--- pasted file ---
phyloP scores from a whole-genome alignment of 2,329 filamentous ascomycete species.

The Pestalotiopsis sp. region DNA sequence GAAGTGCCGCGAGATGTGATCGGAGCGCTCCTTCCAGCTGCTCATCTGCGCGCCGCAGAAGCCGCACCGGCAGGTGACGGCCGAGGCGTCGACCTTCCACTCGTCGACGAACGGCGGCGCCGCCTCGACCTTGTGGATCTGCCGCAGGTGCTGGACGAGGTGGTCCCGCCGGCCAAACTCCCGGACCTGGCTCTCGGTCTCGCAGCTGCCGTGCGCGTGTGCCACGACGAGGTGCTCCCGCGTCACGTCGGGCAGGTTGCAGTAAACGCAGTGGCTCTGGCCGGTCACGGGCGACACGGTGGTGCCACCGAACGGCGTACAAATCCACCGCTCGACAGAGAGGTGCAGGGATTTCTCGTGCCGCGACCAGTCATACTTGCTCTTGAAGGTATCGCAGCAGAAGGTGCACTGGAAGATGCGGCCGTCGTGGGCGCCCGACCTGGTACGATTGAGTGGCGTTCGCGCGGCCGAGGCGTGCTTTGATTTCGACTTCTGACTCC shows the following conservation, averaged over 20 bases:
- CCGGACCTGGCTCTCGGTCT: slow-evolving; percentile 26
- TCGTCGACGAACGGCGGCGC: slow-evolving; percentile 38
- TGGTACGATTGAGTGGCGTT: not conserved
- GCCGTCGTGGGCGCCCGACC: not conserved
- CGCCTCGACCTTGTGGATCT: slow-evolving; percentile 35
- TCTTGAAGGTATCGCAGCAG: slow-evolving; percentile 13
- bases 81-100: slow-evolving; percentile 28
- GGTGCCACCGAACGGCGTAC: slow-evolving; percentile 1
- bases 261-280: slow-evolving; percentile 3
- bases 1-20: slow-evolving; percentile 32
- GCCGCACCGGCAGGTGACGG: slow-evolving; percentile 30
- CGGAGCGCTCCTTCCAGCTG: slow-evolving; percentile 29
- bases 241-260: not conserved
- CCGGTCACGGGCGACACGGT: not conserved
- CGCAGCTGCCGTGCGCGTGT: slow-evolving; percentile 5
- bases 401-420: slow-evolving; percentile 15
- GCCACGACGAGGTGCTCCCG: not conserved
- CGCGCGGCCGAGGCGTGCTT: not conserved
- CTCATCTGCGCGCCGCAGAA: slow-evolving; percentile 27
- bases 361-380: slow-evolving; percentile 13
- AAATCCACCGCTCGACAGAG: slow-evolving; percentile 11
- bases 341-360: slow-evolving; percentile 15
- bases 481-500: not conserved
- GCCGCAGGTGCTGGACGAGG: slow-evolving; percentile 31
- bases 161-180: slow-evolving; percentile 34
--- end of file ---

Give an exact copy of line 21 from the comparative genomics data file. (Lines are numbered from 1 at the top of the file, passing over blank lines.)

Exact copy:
- CTCATCTGCGCGCCGCAGAA: slow-evolving; percentile 27